Guanqun Yu as Leonora and Gywn Hugh-Jones as Manrico in Verdi's "Il Trovatore."
Taken at the Metropolitan Opera on September 27, 2012.
(Photo : Photo: Marty Sohl/Metropolitan Opera)
Legendary Tenor Enrico Caruso once stated that putting together a production of Giuseppe Verdi's Il Trovatore was easy; all one needed was "the four greatest singers in the world." While Caruso's proposition is a nice idea to consider, the Metropolitan Opera proved on Wednesday October 18 that it may not be necessary. Whether or not the company compiled the four greatest singers in the world on this night is open to debate, but the revelatory cast surely includes some singing actors to keep an eye on.
The title role is known for the heroic "Di Quella Pira" that Manrico sings as he runs out to save his mother Azucenza. Ironically, this iconic moment is highly anticipated for a High C that Verdi never actually wrote in the score. As the cabaletta reaches its frenetic conclusion with the orchestra at its most aggressive and the chorus chanting battle cries, the tenor is expected to rise above them all with a brilliant high C. Many tenors tend to take the aria down in order to accommodate their range on the high note. More importantly, the difficulty in weight of this aria tends to attract heavy tenors to a role that includes a plethora of lyrical and lighter fare such as Manrico's "Ah Si Ben Mio" or "Deserto Sulla Terra," in which fluidity of line (Manrico is after all a gypsy troubadour before a soldier), not heft or power, are of vital importance. The result is that many of these heavier/heroic tenors are capable of providing the show stopping moment in "Di Quella Pira" but hardly satisfactory ones in the rest of the work. Wednesday's tenor Gwyn Hughes Jones was able to fulfill both without ever sounding taxed or burdened by the difficulties that Manrico poses. His voice initially comes off as light thanks to the sweetness of his timbre, but it has some weight. His "Ah Si Ben Mio" was the vocal highlight as he sang the aria with purity of line and really latched on to the psychological insight Verdi provides in the aria. As the aria starts Manrico assures his beloved Leonora that their love makes him strong and that if death separates them it is but a brief interruption. However, as the aria develops, the music suggests Manrico's strength dissolving and a more impassioned theme takes over. As he started the aria, Jones had caressing assurance in his voice, but the lines grew more intense as the pain of separation took over and he punctuated it with a heart-breaking accent on the phrase "E solo in ciel precederti (Alone in heaven I wait for you)." The ensuing "Di Quella Pira" was truly heroic as he climaxed with a fortuitous C that rang through the orchestra for an impressive length.
One interesting facet of Jones' interpretation of the troubadour is that it hints at a sense of instability. Throughout the opera, Manrico is unable to kill Di Luna (unknowingly his brother), he runs from his mother to save his lover and then does the reverse. But one aspect that is usually not tapped into is the tension between mother and son. Jones' performance really tapped into this aspect of the drama as he seemed a bit disconcerted and even frustrated by her throughout. During the Act 2 duet, he viciously rips his jacket away from her as she attempts to stop his running after Leonora. In the final prison scene, his face bloodied, he delivered the "Cesa (Stop!)" with anger as if he couldn't take her madness any longer. He sat with his back to her as she rambled about her own mother's death in a moment that emphasized the distance between these two characters. As he pleaded that she go to sleep, the pleas were for some peace of mind rather than to comfort her. But he eventually seemed to identify with her pain and went over to her and caressed her as she fell asleep. The direction and Jones development throughout the scene added complexity to Manrico's character and to the dynamics of the relationship. More interestingly is the fact that Manrico's character goes through a similar arc in the ensuing scene with Leonora, emphasizing the character's emotional instability.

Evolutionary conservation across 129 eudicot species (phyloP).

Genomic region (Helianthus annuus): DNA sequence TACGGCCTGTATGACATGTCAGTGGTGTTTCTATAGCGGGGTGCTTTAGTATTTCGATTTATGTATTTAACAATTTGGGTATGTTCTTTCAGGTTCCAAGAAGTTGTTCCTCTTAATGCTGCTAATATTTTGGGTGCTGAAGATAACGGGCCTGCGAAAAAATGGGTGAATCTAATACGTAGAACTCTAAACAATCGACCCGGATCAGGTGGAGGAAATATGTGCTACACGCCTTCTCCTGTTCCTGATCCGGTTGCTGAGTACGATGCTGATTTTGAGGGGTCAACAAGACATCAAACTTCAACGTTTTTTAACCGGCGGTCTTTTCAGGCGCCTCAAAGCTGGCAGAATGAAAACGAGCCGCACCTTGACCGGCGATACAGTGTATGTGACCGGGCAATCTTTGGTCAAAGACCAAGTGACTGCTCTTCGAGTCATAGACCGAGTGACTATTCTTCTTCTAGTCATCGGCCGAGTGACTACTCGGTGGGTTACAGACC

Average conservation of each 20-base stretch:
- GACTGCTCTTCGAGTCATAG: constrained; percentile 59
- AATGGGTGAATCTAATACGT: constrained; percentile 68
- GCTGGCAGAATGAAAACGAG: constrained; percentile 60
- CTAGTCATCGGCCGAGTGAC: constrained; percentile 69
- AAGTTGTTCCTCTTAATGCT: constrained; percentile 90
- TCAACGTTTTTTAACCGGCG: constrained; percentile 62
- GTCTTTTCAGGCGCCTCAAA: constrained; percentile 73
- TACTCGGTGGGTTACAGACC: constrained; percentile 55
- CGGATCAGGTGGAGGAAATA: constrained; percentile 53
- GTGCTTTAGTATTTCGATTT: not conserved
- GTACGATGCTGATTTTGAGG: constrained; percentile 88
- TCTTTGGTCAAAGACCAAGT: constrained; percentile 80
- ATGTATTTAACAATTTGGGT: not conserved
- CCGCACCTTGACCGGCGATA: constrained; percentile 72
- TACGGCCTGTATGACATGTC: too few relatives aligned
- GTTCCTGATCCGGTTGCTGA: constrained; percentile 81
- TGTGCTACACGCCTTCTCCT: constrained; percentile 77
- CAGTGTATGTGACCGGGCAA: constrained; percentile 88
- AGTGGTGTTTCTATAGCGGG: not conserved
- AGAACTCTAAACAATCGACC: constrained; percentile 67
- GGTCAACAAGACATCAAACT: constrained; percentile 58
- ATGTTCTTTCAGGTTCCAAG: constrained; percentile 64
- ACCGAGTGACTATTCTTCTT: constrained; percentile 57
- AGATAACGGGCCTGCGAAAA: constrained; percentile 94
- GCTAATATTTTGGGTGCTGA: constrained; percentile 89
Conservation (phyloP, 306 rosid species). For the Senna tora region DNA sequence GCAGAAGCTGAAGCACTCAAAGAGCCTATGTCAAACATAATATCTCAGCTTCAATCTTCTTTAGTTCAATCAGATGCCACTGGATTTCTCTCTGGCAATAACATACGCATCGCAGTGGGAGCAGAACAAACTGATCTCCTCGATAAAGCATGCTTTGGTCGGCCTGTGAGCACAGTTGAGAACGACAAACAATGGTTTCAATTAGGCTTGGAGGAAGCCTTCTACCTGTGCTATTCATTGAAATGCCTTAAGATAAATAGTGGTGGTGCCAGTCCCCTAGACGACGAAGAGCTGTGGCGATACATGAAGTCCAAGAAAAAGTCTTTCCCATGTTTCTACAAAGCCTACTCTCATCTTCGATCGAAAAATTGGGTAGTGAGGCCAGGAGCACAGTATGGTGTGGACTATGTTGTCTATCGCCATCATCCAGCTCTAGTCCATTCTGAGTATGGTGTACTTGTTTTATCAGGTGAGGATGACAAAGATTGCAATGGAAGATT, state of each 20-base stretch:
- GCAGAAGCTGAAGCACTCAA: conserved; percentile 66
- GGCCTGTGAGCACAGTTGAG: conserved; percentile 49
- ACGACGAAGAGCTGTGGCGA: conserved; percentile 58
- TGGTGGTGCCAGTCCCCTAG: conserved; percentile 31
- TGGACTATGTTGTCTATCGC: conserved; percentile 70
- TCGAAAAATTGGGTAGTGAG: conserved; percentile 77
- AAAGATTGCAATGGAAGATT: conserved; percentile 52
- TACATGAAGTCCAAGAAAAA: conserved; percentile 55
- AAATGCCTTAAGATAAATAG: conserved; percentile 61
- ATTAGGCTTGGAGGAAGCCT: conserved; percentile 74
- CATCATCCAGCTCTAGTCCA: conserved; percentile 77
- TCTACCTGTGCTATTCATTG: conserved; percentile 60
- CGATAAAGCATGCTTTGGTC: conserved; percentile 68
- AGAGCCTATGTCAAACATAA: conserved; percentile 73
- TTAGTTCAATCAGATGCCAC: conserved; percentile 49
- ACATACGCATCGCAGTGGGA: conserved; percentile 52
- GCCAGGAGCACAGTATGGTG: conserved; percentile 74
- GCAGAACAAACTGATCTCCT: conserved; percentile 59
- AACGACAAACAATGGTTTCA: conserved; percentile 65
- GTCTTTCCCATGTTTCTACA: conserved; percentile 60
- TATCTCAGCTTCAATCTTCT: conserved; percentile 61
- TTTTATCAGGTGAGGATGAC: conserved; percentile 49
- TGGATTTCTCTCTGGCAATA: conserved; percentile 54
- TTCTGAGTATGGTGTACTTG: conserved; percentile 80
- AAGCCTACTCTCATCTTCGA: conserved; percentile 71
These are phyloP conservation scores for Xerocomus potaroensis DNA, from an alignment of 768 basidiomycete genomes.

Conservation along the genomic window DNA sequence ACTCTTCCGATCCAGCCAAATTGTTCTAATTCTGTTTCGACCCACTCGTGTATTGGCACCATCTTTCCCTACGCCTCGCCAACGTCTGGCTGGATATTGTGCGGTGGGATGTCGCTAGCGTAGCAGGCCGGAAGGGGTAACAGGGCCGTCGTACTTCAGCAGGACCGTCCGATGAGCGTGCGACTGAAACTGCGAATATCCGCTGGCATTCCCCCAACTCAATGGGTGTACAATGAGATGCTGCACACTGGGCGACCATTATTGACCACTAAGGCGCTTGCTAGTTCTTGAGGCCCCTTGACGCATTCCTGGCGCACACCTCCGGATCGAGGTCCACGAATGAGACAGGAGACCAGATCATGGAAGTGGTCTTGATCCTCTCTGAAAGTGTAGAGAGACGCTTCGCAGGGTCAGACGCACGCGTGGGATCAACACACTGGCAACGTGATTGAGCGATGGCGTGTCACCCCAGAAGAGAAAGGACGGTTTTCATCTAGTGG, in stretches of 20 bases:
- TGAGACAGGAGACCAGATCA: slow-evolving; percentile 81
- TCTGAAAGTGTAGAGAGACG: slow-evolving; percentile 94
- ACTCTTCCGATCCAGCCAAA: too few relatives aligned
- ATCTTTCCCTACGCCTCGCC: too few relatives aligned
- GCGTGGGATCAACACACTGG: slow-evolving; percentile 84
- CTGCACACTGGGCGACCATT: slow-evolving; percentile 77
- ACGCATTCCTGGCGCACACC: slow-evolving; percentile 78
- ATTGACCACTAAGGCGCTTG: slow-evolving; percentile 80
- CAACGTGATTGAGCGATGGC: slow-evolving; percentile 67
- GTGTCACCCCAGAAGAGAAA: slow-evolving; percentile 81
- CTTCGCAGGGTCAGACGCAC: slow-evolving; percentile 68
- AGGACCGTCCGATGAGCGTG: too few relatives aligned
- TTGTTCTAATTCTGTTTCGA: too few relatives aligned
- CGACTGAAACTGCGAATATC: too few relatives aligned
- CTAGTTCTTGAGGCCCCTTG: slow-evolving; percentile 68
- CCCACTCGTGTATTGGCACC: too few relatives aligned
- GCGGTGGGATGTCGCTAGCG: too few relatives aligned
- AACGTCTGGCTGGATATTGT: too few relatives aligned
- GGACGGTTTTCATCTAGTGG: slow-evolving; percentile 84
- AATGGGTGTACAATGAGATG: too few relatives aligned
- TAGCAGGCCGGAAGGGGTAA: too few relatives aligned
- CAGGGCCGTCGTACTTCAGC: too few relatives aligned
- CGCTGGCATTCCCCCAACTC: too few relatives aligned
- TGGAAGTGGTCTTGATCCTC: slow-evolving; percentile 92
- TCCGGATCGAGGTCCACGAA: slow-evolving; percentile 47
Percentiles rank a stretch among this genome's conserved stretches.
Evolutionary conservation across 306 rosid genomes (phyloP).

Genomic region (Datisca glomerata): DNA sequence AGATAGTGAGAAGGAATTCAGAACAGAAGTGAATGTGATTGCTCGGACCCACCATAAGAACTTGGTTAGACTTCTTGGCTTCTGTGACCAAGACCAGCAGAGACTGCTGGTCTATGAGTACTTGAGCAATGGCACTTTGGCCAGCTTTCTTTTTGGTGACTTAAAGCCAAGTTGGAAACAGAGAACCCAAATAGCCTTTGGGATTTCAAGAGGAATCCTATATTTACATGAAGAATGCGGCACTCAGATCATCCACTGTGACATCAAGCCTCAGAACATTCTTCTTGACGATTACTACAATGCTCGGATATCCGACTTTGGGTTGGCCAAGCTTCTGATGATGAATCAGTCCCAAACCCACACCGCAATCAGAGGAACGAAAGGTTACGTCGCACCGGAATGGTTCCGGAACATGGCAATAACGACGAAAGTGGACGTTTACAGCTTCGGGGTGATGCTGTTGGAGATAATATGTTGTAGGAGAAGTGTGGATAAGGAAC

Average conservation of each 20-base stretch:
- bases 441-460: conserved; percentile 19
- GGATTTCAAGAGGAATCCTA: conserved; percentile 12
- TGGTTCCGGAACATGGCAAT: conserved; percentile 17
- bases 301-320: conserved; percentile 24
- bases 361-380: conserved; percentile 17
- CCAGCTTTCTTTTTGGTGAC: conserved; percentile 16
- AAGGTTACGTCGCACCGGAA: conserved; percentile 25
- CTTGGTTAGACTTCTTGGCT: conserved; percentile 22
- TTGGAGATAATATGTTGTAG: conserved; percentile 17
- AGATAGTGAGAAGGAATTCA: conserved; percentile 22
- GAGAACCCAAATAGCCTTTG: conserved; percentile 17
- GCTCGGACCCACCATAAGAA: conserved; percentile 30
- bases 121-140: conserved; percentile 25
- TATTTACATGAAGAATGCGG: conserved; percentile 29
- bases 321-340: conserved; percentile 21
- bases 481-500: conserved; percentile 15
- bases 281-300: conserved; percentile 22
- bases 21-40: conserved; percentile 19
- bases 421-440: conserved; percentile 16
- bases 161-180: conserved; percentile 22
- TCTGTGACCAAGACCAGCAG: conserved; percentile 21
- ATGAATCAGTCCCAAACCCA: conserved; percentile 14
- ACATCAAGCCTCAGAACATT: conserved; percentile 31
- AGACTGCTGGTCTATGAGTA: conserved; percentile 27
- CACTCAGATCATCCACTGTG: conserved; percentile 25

Guanqun Yu gave a successfully committed performance as the opera's true hero Leonora. As she came on stage to sing her opening aria "Tacea la Notte Placida" the energy she commanded as she looked about for the arrival of Manrico suggested that of a care-free woman. She threw off the coloratura flourishes in the ensuing cabaletta with relative ease and even held the C at the top of the run on the repetition of the piece. As the tragedy ensued and Leonora's every attempt to save her lover from death failed, the smiles and hopefulness on her visage turned to those of remorse and pain. As she sang the three pieces in her famous Act 4 scene, her Leonora struggled to maintain herself standing. The pain overwhelmed her to the point of debility and as she sang the broken triplets and stated that her senses were fading during the "Miserere," her voice had a breathiness that made it seem as if she was about to faint. But when Manrico came in with his song, she regained some energy. She ran about the stage, an inner struggle to find something that she could do to save him, and her energy eventually started to come back in time for Leonora's defining moment. When she took on the cabaletta "Tu vedrai che amore in terra," she matched and possibly even superseded the heroics of her colleagues in their respective cabalettas. Her potent voice beamed over the orchestra and she sang with the confidence of a woman ready to complete her Act one promise to die for the man she loved. In the final scene, she sang mostly piano and the beauty of the sound made her Leonora angelic in her dying moments. Deservedly so, she received thunderous applause during her curtain calls and was so overwhelmed with emotion that tears were visible. She had every right as her performance was one of true vocal and dramatic power.